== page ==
The Biggest Climate Threats in the U.S. Today


The climate crisis will cause disasters of all kinds in the coming decades as greenhouse gases, mainly from the burning of fossil fuels, heat the planet and throw the atmosphere into chaos.

The effects of that crisis are already afflicting millions of people in the US, as wildfires, hurricanes, droughts and heat waves rage across the country.

Now the federal government is monitoring the full extent of extreme weather in the country on a daily basis – highlighting how the country has been exposed to climate disasters.

Hurricane Fiona wreaked havoc in Puerto Rico, with strong winds and massive amounts of rain. The entire island lost power during the storm and while some areas have regained power, much of the island remains without power or running water.

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Some corners of the island have seen 25 inches (64 centimeters) of rain, according to the National Weather Service.

The storm later hit the Dominican Republic and is now sweeping through Turks and Caicos after upgrading to a Category 3 hurricane. It is forecast to become a Category 4 storm as it moves further north.

On Tuesday, there were 312 active wildfires in the US, mostly in the West. That includes 94 major fires that have burned through nearly 900,000 acres alone — bigger than Yosemite National Park.

In Oregon, the Cedar Creek Fire has burned 113,637 acres and only 11 per remain contained, though growth has slowed in recent days.

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In Northern California, the Mosquito Fire has burned 76,290 acres, with mandatory evacuation orders still in place for some communities, although growth has also slowed as wetter weather moves through the area.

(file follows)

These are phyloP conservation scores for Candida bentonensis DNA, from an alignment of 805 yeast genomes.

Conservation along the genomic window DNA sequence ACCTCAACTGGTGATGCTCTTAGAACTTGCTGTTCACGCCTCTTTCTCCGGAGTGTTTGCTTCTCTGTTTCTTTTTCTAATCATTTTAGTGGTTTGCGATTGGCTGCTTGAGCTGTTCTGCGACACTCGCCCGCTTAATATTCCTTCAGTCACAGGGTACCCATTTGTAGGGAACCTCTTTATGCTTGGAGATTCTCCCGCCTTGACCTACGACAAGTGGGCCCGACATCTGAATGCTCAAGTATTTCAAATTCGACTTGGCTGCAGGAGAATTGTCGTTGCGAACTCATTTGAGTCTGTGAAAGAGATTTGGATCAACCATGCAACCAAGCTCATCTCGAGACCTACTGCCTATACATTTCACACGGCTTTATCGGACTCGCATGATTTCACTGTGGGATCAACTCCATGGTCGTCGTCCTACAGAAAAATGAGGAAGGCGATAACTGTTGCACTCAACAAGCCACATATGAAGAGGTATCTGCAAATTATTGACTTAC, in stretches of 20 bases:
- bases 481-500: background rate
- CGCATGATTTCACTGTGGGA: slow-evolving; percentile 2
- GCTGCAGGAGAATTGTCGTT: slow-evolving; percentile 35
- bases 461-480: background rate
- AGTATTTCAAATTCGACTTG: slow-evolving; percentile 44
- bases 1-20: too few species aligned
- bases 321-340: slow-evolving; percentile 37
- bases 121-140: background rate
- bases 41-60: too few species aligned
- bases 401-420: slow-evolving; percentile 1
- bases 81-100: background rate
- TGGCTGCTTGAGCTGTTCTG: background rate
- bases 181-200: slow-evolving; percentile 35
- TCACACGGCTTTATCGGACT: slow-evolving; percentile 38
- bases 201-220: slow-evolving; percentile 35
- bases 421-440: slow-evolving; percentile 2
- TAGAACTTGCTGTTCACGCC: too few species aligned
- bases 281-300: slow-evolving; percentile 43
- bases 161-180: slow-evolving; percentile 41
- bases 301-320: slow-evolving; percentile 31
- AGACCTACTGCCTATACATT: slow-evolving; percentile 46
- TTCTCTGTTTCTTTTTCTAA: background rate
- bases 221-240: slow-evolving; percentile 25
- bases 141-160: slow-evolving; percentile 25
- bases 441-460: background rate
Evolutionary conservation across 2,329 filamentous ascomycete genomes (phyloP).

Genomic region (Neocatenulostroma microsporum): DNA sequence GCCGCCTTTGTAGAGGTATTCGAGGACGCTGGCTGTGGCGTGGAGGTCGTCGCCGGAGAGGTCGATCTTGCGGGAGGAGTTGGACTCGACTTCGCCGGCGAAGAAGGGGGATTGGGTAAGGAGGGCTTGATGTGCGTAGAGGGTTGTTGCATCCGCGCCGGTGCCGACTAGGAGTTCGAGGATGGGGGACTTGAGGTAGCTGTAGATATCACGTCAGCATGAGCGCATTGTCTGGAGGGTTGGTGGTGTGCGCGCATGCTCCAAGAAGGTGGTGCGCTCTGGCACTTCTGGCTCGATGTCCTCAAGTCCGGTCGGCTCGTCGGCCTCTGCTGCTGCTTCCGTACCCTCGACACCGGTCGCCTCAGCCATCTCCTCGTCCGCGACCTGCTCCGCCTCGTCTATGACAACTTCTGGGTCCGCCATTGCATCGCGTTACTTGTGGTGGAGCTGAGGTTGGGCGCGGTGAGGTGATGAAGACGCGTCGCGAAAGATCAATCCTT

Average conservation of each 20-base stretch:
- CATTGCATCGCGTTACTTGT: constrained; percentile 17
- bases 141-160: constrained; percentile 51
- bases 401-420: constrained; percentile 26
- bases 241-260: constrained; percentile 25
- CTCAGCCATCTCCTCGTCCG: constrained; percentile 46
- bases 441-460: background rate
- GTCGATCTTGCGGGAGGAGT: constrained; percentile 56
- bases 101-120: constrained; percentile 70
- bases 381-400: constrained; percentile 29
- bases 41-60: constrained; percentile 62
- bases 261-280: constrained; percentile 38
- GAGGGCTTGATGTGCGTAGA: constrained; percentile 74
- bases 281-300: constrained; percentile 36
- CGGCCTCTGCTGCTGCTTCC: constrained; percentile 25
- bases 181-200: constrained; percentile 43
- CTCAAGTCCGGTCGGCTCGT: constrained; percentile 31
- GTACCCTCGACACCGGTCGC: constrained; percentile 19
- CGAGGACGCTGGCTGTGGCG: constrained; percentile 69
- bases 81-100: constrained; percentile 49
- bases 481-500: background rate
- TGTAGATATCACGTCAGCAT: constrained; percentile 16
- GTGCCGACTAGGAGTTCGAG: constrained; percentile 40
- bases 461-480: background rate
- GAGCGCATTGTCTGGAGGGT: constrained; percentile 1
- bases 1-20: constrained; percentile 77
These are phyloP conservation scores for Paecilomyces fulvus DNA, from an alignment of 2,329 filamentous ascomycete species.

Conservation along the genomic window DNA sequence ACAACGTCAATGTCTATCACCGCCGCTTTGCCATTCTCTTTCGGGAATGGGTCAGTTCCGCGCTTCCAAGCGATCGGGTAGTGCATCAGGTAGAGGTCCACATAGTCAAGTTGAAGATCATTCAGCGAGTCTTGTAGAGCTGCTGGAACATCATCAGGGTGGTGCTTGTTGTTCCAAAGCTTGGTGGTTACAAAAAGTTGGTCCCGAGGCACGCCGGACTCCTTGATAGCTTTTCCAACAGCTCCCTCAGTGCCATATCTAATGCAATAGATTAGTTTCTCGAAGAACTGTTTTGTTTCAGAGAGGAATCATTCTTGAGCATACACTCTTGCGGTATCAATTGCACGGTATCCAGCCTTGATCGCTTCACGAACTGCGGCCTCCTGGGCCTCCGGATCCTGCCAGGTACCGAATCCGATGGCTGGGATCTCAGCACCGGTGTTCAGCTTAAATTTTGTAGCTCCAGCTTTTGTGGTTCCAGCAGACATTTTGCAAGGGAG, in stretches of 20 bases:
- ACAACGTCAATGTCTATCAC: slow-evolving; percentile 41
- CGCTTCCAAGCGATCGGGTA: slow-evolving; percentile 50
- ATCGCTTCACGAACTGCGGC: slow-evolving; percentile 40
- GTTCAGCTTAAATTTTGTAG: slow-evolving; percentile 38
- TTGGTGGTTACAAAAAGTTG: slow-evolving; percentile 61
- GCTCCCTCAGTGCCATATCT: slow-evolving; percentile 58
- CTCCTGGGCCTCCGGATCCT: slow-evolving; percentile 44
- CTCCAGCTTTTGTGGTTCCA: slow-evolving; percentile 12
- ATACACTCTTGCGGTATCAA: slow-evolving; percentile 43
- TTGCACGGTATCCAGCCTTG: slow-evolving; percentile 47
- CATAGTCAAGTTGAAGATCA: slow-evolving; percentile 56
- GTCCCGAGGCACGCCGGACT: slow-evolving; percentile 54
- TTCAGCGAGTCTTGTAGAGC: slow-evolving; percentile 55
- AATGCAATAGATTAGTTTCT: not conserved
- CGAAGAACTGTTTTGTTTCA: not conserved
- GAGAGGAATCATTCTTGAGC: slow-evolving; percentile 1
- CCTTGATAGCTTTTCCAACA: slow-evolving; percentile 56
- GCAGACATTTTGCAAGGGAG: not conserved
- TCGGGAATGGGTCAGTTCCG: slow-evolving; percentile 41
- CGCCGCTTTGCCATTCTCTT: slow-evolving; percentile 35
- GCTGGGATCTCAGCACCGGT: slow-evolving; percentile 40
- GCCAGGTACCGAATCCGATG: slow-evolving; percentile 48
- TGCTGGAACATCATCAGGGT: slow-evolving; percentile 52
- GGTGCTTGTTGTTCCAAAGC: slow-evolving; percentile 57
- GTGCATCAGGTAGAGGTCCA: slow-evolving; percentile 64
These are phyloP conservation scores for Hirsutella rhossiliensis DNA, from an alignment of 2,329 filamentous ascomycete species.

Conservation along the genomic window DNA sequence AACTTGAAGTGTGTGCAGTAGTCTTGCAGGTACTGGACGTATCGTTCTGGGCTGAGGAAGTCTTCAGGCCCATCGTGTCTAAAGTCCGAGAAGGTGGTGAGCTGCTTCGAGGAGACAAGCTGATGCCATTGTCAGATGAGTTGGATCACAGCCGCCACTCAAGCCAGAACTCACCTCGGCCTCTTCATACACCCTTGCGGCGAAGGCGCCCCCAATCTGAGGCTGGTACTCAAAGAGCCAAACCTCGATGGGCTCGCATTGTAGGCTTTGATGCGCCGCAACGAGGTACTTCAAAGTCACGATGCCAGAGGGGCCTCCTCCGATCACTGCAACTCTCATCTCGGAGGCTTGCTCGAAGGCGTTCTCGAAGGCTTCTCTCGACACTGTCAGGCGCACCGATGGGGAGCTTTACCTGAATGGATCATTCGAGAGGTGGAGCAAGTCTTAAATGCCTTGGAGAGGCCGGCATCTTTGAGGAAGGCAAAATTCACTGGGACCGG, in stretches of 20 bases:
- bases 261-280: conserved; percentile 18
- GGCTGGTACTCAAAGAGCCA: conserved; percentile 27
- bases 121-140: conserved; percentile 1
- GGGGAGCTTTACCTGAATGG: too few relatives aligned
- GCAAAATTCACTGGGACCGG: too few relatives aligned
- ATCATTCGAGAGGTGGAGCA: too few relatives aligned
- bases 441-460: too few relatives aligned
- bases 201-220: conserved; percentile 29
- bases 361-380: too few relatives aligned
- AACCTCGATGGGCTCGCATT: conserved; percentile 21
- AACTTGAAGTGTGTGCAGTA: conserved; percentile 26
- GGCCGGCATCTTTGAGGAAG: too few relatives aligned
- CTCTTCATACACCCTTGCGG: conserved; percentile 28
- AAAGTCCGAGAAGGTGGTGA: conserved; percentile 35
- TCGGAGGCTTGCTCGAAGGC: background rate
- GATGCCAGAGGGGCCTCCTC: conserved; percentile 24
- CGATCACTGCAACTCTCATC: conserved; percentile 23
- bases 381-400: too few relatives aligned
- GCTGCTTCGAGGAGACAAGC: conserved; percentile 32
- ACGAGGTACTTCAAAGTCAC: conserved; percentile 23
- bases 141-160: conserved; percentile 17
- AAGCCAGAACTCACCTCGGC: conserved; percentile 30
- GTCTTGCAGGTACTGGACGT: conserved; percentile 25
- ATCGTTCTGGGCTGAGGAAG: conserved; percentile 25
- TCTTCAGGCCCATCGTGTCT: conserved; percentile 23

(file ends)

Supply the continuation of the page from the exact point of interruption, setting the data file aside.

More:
More than 11 million Americans have been warned of flooding. In the wake of the hurricane, flood warnings remain in effect for Puerto Rico, and flood warnings have also been issued for parts of Northern California, Utah, Colorado, Arizona and New Mexico as storms hit the western US. In parts of Colorado, up to 4 inches of rain could fall over the next few days.

In addition, some rivers in parts of South Dakota, Texas, and Florida can overflow if they reach high water levels.

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Finally, the drought continues to affect much of the country, especially in the West. More than 113 million Americans are currently living in drought.

This includes parts of California, Utah, Kansas, Nebraska, Oklahoma, Texas and Oregon with “exceptional drought,” the most extreme drought level, posing serious challenges to farmers and a very high risk of wildfires.

Parts of the northeastern US are also experiencing dry weather, with some areas along the New England coast seeing “extreme drought.”

A UN climate science panel has warned that dangers such as drought, heat waves, flooding, wildfires and severe storms are likely to intensify in the coming decades as the planet warms.